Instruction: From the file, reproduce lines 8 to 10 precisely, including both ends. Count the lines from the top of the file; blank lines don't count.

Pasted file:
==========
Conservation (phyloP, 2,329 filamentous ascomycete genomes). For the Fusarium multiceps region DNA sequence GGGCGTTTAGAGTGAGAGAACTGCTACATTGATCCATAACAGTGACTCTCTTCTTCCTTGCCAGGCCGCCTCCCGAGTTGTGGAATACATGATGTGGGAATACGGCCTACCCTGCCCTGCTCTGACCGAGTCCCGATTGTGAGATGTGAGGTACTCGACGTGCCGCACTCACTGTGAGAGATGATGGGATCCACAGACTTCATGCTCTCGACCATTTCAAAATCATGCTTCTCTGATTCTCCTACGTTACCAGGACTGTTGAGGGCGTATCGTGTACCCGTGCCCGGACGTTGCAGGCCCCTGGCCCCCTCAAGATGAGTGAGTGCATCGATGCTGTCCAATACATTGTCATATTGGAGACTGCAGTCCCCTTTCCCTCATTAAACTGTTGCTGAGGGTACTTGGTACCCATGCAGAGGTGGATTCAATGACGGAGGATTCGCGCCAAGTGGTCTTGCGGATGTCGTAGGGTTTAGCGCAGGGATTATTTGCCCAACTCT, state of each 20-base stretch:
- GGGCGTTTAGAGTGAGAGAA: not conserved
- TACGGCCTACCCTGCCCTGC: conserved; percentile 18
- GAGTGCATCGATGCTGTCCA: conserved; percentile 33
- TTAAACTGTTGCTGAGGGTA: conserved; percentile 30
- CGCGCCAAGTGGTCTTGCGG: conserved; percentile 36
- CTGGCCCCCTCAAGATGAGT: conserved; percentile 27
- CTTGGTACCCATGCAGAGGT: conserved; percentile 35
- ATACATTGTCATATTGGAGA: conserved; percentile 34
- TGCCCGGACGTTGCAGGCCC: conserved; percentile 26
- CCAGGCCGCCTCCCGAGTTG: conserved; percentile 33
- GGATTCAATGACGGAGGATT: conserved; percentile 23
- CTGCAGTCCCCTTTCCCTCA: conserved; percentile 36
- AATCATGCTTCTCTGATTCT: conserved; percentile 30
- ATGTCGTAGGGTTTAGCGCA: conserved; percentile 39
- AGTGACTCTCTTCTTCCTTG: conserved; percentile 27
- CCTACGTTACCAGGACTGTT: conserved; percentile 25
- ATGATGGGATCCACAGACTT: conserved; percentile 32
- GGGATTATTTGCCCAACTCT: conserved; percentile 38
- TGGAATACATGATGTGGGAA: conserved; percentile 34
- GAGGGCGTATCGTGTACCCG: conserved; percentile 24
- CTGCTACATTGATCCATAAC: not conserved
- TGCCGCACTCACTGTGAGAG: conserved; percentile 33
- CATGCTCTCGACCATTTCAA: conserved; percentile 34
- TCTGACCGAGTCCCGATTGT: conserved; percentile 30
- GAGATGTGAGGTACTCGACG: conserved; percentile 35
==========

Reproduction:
- CTTGGTACCCATGCAGAGGT: conserved; percentile 35
- ATACATTGTCATATTGGAGA: conserved; percentile 34
- TGCCCGGACGTTGCAGGCCC: conserved; percentile 26